P2P winners provided roundtable discussion opportunity in Washington

26.07.2017 Stacey P2P

Student teams from all seven finalist schools granted exclusive access to policymakers

Susan Szmania (center), U.S. Department of Homeland Security, Office for Community Partnerships, moderated the panel. She is seen here welcoming the students to Washington earlier in the week, where she reiterated the importance of the government’s exchange with private sector, students and others, to work together on solutions to counter extremism.

Before departing Washington, D.C., after the Peer to Peer (P2P) U.S. and international finals events, all seven student teams were invited to attend a Countering Violent Extremism (CVE) Policy Roundtable Discussion on Thursday, July 20, at the Harry S. Truman Building, before departing for their home states and countries.

This was an exclusive opportunity for the teams, according to Lawrence, EdVenture Partners (EVP) account manager, because they were able to interact one-on-one with policymakers from various U.S. government agencies.

The roundtable consisted of members from the U.S. Department of Homeland Security and U.S. State Department who specialize in areas such as Countering Violent Extremism, Counterterrorism and Conflict Stabilization. The panel was moderated by Susan Szmania, Senior Advisor to the Office for Community Partnerships at the U.S. Department of Homeland Security.

The following schools, whose P2P student teams had competed for top prize just one and two days prior, were granted “a seat at the table” for real, honest discussion with the policymakers who tackle the tough issues surrounding CVE on a daily basis:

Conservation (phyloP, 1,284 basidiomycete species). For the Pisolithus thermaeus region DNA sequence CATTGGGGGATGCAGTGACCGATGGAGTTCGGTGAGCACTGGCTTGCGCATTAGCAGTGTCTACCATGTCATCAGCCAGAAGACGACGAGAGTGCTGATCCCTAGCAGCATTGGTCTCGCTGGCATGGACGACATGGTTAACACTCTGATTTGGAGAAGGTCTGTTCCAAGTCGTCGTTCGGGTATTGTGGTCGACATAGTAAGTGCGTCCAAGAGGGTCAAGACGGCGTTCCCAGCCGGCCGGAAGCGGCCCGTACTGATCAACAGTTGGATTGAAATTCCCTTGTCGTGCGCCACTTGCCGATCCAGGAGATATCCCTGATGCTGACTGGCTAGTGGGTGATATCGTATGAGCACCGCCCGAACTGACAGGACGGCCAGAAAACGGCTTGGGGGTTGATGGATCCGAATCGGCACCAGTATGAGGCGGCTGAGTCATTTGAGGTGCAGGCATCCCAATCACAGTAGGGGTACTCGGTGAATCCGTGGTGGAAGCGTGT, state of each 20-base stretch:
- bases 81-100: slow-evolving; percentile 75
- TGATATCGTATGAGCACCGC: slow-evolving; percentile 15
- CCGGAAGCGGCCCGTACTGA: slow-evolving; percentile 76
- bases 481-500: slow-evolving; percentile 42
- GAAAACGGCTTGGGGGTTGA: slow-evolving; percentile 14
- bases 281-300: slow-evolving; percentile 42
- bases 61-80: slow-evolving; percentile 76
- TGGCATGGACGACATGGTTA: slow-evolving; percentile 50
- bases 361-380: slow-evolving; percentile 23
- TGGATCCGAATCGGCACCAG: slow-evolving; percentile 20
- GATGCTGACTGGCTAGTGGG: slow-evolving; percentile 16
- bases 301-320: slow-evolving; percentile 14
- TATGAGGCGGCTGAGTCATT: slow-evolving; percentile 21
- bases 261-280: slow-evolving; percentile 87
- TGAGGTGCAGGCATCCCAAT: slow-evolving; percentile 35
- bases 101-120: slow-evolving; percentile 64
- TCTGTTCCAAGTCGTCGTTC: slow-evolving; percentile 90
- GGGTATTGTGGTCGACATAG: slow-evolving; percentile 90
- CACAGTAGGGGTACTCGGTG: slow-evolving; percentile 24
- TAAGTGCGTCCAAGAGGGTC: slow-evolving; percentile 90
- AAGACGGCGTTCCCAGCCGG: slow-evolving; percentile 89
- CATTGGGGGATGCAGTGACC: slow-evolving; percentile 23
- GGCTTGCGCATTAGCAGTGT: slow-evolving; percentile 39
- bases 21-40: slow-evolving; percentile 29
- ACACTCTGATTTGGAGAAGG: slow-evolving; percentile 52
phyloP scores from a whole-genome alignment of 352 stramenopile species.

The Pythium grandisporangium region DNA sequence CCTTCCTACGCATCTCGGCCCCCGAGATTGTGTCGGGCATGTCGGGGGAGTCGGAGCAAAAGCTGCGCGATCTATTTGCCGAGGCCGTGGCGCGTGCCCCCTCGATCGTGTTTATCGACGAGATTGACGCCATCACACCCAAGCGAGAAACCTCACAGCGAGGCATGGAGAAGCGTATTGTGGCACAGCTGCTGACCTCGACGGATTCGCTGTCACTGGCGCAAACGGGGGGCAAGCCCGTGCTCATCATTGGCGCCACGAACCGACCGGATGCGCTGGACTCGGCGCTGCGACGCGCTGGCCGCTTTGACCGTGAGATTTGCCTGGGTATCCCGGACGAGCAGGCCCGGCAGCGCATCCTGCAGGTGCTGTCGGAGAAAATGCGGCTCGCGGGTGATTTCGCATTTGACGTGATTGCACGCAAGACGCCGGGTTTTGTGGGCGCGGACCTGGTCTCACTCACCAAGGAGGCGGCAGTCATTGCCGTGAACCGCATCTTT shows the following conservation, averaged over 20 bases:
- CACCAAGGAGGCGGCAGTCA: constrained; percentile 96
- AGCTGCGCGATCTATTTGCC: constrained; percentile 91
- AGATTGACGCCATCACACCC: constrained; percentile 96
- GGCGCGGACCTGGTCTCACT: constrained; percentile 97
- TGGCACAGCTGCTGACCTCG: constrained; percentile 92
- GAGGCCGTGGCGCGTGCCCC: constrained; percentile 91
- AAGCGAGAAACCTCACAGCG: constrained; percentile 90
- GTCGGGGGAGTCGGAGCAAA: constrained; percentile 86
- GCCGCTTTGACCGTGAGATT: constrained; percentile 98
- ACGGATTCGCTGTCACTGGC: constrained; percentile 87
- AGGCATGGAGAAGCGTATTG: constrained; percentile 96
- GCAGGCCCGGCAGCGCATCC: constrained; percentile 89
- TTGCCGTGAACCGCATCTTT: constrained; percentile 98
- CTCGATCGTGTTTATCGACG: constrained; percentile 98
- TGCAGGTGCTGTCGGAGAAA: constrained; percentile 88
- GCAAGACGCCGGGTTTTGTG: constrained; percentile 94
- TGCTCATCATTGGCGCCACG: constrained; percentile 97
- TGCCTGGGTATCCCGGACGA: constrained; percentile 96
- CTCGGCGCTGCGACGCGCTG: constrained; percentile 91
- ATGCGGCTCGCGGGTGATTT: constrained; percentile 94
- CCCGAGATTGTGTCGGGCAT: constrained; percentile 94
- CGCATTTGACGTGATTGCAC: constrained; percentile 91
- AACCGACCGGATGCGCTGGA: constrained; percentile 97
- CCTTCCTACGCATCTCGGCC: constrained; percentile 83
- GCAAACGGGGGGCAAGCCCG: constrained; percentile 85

American University of Nigeria (Nigeria)
CEU Universidad San Pablo (Spain)
University of Dhaka (Bangladesh)
University of Houston (United States)
University of Maryland (United States)
University of Massachusetts Lowell (United States)
Xavier University (Philippines)

“Each student group gave a one-minute summary of their campaign, product or tool they had developed during the competition, and each panelist discussed their roles in the CVE field,” explained Lawrence. “Through a question and answer portion, students then had the opportunity to ask questions about policy, current government strategy and future CVE plans.”

The students were all congratulated for their accomplishments as finalist teams and encouraged to “keep up their good work” beyond the competition, as they are now part of an important and growing group of over 10,000 students that form the international P2P community.

Two EVP staff who attended are P2P alumni, having formerly participated in the program themselves. They shared their personal stories about how their involvement with the program has shaped their career trajectories. And, they spoke about the continued success of teams they had been involved with, including receiving grant money to further educational curriculum, awards, speaking engagements and further travel opportunities their teams had received.

“My involvement in the program as a student last year resulted in so many wonderful opportunities,” said Livia, former first-place P2P team member who currently serves as an EVP program coordinator. “The roundtable discussion was an important feedback mechanism for students to know how they too can explore different options to continue their campaigns — they were able to ask questions and dive deeper into some of those prospects. It was encouraging for students to hear how they can have a lasting impact.”

It is estimated that approximately 25 percent of P2P teams continue their work past the competition period. Learn more about these stories in our blog series featuring outstanding P2P students and faculty, as they share their secrets of success, the first installment of which can be found here.